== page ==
Migrants paid 3 EUR/hr for 11-hr shifts in vineyards

Exploited by 4 Moroccans, beaten and forced to work even injured

12 February, 16:40

    PADUA - Thirteen migrants were exploited by their fellow Moroccan nationals, paid three euros an hour for 11-hour days in Italian vineyards to prune vines and pick grapes, an investigation by carabinieri in northern Italy discovered.

    The inquiry was conducted in Venice, Padua, and Rovigo and led to four Moroccan nationals being put under house arrest. The four are charged with setting up a criminal association for labour exploitation.

    The investigation found that the migrants - many of whom did not have proper working papers - were employed in the vineyards without any sort of protective equipment or insurance. They were de facto ''ghost'' presences in the local wine production sector. Their exploiters offered extremely low rates for harvesting to 6 Italian landowners, who the carabinieri have now placed under investigation. Turnover for the company run by the Moroccans under house arrest totalled 350,000 euros per year. The migrants were involved in harvesting vegetables as well but were mostly used for the grape harvest in the Bassa Padovana area.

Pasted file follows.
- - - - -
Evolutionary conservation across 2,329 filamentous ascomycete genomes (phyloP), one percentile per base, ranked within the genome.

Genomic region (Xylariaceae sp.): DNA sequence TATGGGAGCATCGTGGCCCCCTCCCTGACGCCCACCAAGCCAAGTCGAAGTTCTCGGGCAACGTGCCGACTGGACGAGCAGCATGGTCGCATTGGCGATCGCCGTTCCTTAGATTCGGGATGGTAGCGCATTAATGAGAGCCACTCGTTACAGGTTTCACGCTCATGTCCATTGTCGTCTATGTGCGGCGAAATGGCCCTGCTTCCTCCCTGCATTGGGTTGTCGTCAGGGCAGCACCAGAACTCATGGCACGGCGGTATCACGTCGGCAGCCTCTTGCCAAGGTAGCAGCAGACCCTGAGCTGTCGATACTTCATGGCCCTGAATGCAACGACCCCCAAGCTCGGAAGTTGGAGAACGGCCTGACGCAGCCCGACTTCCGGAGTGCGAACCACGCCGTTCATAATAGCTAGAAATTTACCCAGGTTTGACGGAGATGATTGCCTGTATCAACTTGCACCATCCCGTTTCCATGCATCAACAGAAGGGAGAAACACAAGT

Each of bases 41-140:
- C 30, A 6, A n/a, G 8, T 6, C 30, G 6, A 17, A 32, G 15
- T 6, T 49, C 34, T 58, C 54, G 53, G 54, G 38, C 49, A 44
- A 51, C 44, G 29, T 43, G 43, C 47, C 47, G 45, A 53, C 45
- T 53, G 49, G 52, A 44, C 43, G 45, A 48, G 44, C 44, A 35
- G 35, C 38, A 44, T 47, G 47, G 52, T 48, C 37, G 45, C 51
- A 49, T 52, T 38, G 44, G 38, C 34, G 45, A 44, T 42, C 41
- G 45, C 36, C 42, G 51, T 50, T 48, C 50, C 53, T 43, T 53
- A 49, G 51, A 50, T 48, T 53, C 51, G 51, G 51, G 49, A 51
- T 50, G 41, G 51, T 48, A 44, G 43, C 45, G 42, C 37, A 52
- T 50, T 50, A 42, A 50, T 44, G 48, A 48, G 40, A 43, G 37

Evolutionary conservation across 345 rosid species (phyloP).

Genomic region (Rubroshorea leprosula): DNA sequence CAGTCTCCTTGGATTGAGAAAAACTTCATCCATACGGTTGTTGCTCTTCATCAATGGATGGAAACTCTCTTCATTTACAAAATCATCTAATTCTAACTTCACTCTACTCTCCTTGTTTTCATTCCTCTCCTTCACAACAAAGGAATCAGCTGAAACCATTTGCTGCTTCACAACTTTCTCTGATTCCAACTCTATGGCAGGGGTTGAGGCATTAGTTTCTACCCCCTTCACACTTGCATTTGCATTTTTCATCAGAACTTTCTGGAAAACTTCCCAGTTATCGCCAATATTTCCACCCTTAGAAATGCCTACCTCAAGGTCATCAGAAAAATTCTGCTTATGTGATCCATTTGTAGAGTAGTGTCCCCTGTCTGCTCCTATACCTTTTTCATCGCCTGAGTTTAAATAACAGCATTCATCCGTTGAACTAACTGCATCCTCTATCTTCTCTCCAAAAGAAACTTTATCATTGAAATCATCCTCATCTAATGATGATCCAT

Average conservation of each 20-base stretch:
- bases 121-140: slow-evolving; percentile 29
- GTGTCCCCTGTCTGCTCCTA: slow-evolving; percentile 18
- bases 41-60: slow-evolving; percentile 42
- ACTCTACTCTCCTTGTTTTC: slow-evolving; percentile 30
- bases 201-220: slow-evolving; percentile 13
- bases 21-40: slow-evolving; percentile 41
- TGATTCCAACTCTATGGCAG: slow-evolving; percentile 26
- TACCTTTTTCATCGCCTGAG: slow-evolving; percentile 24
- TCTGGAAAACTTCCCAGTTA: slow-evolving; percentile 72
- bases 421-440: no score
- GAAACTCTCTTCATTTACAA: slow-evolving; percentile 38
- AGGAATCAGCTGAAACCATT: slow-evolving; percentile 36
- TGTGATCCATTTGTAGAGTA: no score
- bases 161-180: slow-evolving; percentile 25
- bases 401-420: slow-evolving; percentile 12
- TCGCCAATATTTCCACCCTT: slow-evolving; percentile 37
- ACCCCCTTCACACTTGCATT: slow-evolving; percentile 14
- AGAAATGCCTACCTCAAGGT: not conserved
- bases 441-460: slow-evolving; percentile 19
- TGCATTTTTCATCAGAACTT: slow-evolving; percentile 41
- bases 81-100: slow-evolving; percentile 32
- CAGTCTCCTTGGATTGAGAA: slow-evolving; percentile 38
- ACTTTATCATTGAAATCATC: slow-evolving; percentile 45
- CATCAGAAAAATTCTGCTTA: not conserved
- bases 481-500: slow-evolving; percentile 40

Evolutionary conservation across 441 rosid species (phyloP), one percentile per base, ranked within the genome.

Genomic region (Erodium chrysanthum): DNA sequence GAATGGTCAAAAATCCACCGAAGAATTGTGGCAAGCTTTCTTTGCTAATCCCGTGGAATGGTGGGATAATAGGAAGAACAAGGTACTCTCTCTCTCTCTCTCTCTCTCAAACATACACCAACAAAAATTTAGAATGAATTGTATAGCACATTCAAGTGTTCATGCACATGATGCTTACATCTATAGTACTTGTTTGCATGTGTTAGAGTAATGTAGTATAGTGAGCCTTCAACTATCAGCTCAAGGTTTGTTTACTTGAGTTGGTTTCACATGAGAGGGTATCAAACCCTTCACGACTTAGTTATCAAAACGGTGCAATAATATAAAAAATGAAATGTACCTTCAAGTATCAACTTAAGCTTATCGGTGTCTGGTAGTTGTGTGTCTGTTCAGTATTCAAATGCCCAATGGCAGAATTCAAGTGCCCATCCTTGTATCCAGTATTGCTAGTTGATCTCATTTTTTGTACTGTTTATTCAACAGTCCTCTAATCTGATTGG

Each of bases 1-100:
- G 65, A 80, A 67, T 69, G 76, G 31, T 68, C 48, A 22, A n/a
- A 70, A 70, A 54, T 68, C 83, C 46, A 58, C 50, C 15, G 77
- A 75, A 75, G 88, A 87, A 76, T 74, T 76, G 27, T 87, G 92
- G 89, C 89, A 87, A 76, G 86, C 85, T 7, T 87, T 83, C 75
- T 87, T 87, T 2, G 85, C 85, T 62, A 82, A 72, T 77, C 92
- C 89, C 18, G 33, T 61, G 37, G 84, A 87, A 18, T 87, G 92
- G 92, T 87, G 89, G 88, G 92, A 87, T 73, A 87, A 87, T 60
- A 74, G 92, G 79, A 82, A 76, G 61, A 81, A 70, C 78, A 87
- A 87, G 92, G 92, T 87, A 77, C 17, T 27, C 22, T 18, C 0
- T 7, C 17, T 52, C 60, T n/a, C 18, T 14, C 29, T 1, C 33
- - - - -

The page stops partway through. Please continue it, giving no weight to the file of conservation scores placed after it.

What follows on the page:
They were forced to work 11-hour shifts without time to rest or eat. Those who rebelled were beaten. Some were taken to the emergency room afterwards and others, after workplace accidents, were forced to return to work despite limbs in casts and bruises. The foreign workers were afraid to report their employers as they did not have proper working papers. Those that reported them have now received proper stay permits as part of the "Nave" project in Venice, an association that offers support to foreigners and undocumented migrants.

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